Parks and Recreation: “The elimination of these two positions results in further reductions or cancellation of recreation programs. The two assistant positions provide support in planning and supporting the City-wide events, youth programs, and Fullerton Community Center programs and operations.”
The Parks and Rec Department saw major staffing losses during the pandemic. The staff report reads, “With the onset of the COVID-19 pandemic and programming closures due to initial stay-at-home orders, the Parks and Recreation Department has had a staff reduction of seven full-time staff and over 100 part-time staff between FY 2019-20 and FY 2021-22. The number of full-time staff has been reduced from 21 to 14 including the two Parks and Recreation Assistant positions.”
Library: “The loss of a Library Technical Assistant I impacts the timely check-out of books, extends the time to prepare library circulation statistical reports, delays the purchase and timely receipt and logging of library materials (books, audiobooks, etc.)….. further reduction of non-regular hours greatly limits the Library’s ability to maintain minimal support for the currently limited operating hours of the Library.”
Management: The City currently has 11 vacancies within the management ranks, which represents approximately 25% of budgeted non-sworn supervisors and managers…Vacancies at this level place a strain on other management staff or require the use of outside consultants to perform critical functions normally assigned to an internal manager.”
The staff report concludes, “If staffing and service levels do not increase in the coming year there is a likelihood of producing a cumulative risk to public safety, deferred maintenance related to our facilities, and increased liability.”
Mayor Jung said, “The pessimist complains about the wind. The optimist expects the wind to change. The realist simply adjusts the sails, and that’s what we’re doing right now.”
Mayor Pro Tem Whitaker cited two other factors that have impacted Fullerton’s budget over many years— deferred infrastructure maintenance and unfunded pension liability.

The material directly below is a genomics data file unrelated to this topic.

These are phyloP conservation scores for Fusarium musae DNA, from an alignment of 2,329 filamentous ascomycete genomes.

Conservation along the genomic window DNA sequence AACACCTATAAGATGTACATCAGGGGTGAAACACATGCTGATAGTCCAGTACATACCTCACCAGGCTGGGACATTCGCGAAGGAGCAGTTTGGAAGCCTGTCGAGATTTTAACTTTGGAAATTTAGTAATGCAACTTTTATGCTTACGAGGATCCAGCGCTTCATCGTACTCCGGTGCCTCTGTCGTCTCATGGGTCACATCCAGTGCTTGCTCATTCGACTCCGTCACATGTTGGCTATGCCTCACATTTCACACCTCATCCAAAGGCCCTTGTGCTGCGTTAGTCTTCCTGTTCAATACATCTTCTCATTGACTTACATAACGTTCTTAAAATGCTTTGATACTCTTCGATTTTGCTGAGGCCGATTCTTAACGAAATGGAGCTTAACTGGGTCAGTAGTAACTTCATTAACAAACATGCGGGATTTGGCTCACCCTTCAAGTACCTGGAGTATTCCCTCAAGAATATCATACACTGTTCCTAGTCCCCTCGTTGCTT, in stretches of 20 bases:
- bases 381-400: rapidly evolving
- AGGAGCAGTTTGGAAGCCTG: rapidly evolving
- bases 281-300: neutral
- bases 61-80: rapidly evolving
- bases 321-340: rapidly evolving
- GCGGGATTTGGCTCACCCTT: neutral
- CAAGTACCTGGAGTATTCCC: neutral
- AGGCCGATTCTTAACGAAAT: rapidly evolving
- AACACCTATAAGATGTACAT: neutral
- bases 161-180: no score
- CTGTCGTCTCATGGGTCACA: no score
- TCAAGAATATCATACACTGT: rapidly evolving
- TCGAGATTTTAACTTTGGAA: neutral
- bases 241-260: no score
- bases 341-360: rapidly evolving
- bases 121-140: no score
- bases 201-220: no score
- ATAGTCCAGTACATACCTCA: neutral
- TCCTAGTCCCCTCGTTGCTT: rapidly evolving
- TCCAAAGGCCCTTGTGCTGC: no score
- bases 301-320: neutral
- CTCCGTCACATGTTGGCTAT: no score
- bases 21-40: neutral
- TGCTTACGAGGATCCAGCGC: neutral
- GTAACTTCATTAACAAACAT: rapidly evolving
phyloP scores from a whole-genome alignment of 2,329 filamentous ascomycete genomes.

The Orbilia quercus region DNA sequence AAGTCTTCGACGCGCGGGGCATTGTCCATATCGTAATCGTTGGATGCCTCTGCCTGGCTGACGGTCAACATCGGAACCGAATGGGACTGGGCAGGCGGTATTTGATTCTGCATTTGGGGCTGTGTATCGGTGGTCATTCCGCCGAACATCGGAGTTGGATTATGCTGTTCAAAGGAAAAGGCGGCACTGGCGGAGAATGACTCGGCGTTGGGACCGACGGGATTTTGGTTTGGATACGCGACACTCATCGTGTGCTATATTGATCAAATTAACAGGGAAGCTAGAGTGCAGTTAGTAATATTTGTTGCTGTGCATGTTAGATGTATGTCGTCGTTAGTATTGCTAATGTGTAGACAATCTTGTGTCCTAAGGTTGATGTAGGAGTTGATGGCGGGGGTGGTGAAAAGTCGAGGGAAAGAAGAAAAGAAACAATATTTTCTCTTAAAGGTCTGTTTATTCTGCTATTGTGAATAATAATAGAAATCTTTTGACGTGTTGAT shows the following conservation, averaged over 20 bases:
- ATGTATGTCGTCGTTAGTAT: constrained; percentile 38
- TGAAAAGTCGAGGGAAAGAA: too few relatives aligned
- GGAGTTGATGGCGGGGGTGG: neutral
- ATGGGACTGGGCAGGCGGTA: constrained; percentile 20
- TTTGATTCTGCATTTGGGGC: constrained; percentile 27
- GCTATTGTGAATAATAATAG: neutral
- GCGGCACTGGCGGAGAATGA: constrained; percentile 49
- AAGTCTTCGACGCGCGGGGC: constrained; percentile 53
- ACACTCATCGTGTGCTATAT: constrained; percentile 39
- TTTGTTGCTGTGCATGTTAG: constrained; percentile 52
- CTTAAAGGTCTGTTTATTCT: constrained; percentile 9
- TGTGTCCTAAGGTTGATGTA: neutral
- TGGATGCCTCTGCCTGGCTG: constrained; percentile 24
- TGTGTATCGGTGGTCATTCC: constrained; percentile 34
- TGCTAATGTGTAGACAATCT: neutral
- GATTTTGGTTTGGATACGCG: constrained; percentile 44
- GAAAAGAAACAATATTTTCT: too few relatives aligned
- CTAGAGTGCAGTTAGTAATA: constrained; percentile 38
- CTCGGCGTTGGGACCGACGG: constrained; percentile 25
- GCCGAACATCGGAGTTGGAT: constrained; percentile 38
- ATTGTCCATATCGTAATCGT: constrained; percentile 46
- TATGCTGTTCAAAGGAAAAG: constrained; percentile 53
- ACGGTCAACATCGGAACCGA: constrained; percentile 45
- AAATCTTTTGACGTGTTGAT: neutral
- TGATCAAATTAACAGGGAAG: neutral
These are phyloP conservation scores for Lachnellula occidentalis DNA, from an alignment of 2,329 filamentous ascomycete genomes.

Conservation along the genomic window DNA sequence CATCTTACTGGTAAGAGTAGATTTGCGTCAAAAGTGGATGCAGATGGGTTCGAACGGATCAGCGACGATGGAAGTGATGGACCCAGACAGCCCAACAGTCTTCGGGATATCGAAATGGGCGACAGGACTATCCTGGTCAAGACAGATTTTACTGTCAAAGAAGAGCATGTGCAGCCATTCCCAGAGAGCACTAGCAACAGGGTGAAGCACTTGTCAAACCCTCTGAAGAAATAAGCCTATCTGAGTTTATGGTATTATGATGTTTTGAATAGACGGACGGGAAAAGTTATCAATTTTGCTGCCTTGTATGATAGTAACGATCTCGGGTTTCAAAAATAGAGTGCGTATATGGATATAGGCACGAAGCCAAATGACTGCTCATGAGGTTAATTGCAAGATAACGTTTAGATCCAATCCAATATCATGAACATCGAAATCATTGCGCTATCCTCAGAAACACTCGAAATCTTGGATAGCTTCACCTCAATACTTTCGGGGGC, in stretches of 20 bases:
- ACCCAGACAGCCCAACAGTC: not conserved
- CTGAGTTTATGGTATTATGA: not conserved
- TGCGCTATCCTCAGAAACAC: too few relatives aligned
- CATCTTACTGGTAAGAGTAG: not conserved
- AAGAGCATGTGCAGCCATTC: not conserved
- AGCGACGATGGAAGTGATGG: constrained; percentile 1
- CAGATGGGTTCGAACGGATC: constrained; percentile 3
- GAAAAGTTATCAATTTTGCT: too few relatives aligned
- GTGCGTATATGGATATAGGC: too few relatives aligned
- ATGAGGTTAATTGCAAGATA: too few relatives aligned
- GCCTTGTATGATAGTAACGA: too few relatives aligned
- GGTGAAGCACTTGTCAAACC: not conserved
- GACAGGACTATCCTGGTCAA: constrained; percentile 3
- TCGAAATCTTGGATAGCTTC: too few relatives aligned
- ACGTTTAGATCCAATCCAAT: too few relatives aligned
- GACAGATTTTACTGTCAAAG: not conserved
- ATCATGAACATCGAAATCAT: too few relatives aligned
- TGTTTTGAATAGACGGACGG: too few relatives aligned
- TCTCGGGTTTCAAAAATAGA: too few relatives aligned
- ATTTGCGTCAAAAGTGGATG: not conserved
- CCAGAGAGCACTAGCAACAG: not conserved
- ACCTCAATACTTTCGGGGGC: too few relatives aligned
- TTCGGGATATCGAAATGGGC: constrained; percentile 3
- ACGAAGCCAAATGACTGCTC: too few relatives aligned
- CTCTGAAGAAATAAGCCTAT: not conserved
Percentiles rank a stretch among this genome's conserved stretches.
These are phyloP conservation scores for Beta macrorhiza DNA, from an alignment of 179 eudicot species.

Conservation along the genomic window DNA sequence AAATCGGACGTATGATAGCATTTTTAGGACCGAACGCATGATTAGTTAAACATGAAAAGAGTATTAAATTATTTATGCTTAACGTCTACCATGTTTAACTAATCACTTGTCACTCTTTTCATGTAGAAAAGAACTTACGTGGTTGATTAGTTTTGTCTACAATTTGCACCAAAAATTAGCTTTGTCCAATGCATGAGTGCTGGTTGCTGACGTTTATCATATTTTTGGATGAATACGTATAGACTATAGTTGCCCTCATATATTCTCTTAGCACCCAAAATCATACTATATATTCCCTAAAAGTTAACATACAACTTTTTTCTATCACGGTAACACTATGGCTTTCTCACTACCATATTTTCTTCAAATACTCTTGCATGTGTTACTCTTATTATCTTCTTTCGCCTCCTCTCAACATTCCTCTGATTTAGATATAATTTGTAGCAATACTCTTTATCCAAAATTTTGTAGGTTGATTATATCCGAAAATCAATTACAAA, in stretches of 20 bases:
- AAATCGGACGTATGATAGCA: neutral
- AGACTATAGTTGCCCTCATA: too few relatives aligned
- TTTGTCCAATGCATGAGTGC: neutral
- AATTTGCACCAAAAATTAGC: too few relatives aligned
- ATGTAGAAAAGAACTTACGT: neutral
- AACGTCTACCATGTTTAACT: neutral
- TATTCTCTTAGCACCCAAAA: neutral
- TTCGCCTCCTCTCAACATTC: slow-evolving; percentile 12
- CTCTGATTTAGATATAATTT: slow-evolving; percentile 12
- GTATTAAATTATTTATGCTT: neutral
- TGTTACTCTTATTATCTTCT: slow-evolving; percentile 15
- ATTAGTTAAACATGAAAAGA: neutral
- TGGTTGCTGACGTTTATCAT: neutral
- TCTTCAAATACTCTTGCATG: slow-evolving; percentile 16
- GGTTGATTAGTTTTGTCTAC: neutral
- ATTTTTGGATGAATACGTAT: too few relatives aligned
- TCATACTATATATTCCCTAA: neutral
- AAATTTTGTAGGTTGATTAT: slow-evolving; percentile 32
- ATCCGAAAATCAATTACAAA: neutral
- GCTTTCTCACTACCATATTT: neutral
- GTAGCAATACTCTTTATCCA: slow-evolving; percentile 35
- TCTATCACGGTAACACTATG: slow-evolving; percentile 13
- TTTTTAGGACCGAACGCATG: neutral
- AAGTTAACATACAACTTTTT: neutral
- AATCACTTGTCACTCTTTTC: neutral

“To think that we can sail through with business as usual is just not realistic,” Whitaker said.
Fullerton currently has 135 vacant or unfilled positions. Some of these have been intentionally kept vacant to save money, and some are due to employees leaving or being laid off. Some departments are particularly understaffed. The landscape division, for example, currently has four positions filled of 18 budgeted. This is, in part, because that department has been kept intentionally understaffed since 2017 in anticipation of an outsourcing plan that was halted by the pandemic.
Collier said that Council has approved 67 of the vacant positions to be filled. So, despite the cuts, the City will be hiring additional people in the coming months.
However, moving forward, Fullerton’s staffing levels will likely remain below historic levels. A public records request submitted by The Observer reveals that in 2018, the city of Fullerton had 663 employees. As of March 21, Fullerton has 567 employees.
At one point during the March 15 meeting, Mayor Jung asked Collier why the 2.5% cuts were coming from staffing reductions and not something else.
“Basically, people provide services, and that’s what local government is,” Collier said.